Review for Wheel of the Infinite, by Martha Wells

Alas, I'm skipping books in Ms. Wells' chronological publishing order. Not my fault; blame the library system.

I started off Wheel with another enjoyable splash into another hugely entertaining setting. Monsoon season strikes Southeast Asia, it seems, with roads turned to muddy rivers, and jungles so dark you can't see a thing. I could practically smell it, having never forgotten my sojourn in Thailand a few years back.

Add to that a spirit of slightly antagonistic magic, a nature that fills with dark spirits when its rhythms are upset, and a cast of out-of-Empire guests who make the cosmopolitan flavor of Duvalpore complete. Oh, and a possessed puppet. *nods*

And we're off! Our heroine, Maskelle, has been cursed and banished, but now is being summoned back to her temples and companions: something's trying to destroy the world, and only she can stop it. This turns out to be more true than I expected, due to the deft plot detailing at work. There was a vague sense of details arbitrarily selected, of a spirit randomly out of its mind, until all at once, everything coalesced into excellent cohesion. I very much enjoyed the main thrust of the book's plot. It led me a merry chase through this or that side road, and in the end it delivered beautifully.

Alas, there were a few distractions along the way. The random attachment of Maskelle and Rian, seeming to hook up only so there can be emotional reasons for trying to save the other from danger, could have been explained better at the start to avoid the feel of an obvious plot detail. Again as in City of Bones, the otherworldly plane that arrives is described without attaching meaning, and comes across as arbitrary. If the details aren't important, why are they mentioned? It gives me the sense that there are meanings behind the appearance of the otherworld, but they're not to be shared with the characters. The characters of the current world are supposed to be left in the dark. But that wasn't mentioned either, so the one who was really in the dark was me.

Rian, for all his apparent hotness, didn't do as much as I expected him to. Rather, what he did was get into fights. I got the impression that Maskelle was keeping him around for his flesh rather than his brains, of which he exhibited less than usual. Unfortunately, there seemed to be little mystery in who the bad guys were; it was more a matter of proving it that delayed the plot. There was a sense of detective-novel around this story, combined with history-book from the continual detailed mention of the locations/directions of the canals and the locations of various rooms in the Marai temple. It felt like the author was looking over at a schematic, and was compelled to mention location because she could see it. Yet for all the mentioning, I was still lost half the time; there seemed little reason for me to need to memorize the order of the Marai chambers, courts and galleries. The second half of the book really felt weighted down by facts compared to the light and action of the first half. As if when the characters arrived in the city, they began to be surrounded by stone and darkness, and had to feel their way, confused, through the plot. And lastly, I kept picturing the heroine Maskelle as a Thai woman, despite her name not feeling right on my tongue compared with the other Empire names, because the author never described her skin tone, just her many braids (and why can't Thai have many braids? Huh?). What she does do is describe all the pale people as pale, but those pale people are all from outside the Empire. Yet on the cover art, Maskelle is portrayed as very dark-skinned. So are all of the Kushorit dark skinned like Maskelle, or are they Thai-toned (Angkor-toned?), to match the culture used in the book? It's a nice thought to imagine a world where no one notices anyone else's skin tone, but that's not the world I, the reader, live in. I enjoy the exotic flavors of mixed cultures. Just tell me what I'm looking at, so I can see the characters as the author sees them. All I'm asking.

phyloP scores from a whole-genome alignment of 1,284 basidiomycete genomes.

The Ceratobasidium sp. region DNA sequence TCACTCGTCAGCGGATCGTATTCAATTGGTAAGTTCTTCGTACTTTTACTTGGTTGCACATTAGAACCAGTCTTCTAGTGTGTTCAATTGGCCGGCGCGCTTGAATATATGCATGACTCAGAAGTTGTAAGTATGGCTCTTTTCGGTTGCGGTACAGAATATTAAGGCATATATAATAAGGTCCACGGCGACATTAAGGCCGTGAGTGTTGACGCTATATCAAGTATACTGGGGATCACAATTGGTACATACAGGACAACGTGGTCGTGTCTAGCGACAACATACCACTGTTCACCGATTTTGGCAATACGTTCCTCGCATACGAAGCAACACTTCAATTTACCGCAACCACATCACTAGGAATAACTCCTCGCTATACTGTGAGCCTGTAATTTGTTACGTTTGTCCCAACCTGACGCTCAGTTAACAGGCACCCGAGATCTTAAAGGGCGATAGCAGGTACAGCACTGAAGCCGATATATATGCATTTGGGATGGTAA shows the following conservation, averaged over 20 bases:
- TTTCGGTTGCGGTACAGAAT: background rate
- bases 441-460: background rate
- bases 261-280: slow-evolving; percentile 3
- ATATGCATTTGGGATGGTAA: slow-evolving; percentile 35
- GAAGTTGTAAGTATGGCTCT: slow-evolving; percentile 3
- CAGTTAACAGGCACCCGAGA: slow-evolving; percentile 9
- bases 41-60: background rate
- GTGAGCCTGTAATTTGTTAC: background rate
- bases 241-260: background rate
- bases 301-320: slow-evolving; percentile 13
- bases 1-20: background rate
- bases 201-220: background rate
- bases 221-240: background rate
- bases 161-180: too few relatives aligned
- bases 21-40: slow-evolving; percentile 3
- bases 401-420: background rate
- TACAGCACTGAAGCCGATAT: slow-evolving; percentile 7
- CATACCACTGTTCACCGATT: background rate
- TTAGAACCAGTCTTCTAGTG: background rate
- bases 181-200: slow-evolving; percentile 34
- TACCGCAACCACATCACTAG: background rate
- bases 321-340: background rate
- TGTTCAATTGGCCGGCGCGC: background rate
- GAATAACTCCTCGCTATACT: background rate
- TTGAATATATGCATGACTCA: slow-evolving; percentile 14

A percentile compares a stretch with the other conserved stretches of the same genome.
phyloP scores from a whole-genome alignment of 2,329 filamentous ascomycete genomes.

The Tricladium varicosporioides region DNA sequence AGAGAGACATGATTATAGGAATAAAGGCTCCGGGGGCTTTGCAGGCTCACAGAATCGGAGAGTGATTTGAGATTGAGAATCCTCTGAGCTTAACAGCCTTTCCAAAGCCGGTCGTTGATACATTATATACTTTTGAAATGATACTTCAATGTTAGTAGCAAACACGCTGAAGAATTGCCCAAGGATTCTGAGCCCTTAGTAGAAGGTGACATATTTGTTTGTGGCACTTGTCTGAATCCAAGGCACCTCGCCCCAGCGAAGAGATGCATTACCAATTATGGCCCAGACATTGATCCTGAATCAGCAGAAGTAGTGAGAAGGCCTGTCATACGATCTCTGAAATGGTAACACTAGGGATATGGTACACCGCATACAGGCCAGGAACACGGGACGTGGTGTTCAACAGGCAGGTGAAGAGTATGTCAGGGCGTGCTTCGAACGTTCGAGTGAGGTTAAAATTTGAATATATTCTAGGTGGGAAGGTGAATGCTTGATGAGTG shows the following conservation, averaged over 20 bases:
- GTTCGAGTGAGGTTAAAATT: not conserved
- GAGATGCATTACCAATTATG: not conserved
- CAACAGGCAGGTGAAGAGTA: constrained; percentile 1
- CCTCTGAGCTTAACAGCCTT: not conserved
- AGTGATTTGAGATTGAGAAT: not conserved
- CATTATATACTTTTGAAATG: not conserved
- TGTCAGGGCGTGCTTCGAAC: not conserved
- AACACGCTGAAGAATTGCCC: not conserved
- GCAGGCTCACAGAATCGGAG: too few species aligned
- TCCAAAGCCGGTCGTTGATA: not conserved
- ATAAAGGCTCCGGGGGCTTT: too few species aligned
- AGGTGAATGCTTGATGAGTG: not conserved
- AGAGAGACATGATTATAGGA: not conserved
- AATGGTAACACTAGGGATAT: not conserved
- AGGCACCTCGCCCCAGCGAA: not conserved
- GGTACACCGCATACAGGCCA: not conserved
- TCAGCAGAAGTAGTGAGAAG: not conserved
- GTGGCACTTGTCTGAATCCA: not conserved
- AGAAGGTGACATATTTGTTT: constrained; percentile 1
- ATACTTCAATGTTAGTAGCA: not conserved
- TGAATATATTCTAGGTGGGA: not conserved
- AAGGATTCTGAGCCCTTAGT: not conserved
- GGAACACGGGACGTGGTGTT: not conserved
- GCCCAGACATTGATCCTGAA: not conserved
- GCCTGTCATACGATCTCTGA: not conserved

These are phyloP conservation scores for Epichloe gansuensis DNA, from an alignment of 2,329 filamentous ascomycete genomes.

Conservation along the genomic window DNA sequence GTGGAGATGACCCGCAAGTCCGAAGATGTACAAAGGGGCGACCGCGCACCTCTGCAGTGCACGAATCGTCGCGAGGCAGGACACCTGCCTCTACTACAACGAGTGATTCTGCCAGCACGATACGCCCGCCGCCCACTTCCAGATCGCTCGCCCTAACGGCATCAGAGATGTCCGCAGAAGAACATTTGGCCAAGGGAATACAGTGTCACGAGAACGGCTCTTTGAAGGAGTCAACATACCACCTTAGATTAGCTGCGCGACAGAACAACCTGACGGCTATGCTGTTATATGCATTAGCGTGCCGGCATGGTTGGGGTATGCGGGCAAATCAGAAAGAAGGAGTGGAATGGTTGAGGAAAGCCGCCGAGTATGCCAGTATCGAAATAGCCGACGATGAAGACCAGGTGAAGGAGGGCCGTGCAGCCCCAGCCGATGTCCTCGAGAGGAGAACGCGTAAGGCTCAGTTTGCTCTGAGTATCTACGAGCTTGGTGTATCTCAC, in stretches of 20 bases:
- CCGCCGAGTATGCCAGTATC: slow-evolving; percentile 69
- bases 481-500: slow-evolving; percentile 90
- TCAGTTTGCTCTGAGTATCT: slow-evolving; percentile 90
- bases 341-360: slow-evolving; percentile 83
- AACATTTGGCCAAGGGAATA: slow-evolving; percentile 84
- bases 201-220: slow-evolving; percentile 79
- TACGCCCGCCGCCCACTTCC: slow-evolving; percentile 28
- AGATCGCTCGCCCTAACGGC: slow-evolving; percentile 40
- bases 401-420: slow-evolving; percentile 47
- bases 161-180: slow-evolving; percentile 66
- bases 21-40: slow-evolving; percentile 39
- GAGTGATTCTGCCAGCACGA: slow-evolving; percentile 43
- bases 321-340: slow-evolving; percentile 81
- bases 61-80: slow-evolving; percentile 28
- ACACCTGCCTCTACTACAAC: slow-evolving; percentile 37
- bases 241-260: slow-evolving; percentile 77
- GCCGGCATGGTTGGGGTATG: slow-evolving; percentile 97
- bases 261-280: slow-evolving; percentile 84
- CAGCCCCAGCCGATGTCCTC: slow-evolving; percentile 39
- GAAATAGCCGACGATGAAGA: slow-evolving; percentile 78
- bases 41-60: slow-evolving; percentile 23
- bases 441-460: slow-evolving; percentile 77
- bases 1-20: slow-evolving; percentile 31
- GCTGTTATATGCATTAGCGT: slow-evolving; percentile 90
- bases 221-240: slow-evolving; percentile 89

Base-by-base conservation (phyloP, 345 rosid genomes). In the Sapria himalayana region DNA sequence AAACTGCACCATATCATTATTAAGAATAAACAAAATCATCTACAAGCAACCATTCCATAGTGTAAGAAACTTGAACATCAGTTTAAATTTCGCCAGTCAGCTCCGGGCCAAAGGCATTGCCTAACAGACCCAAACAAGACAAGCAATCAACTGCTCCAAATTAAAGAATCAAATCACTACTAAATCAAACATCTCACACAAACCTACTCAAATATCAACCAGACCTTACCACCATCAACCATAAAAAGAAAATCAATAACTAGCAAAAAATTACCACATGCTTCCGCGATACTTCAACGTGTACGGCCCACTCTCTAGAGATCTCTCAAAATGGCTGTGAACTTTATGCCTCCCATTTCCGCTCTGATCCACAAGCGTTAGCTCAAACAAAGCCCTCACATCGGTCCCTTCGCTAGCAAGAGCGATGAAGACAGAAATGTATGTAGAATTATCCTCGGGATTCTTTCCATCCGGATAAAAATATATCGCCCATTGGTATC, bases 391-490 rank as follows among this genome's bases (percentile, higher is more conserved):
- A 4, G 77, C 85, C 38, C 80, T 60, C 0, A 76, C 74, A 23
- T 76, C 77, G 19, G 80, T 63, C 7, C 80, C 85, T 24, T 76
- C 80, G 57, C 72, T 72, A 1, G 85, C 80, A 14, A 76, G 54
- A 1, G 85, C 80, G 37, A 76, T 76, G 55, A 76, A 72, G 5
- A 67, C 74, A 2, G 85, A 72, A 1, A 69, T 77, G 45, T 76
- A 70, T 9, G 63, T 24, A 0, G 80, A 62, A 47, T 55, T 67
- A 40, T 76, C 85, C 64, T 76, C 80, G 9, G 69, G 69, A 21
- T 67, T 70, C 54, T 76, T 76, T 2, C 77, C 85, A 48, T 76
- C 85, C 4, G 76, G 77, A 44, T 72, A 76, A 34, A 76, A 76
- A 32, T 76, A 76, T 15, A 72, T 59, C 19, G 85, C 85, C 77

The use of the sand art as a literal forming of the world was a fabulous detail. Pulled, I'm guessing from the sand mandalas of Tibet. Those just awe me completely, and imagining one turned to the task of drawing the world really held my interest. I enjoyed how it tied into the Adversary's fate; again, very well done plotwise.

Again, Ms. Wells blew me away with her cultural description and her setting. Top notch, 100%. Can not get enough of her settings. How does she do that? I have to read more of her books to figure that out. The character details were a bit flat, and the otherworld plane (is there one in every book?) was a letdown, but I'm still giving this three stars of five, because the beginning of the book was so incredibly strong that I couldn't put it down, even when things got dry.

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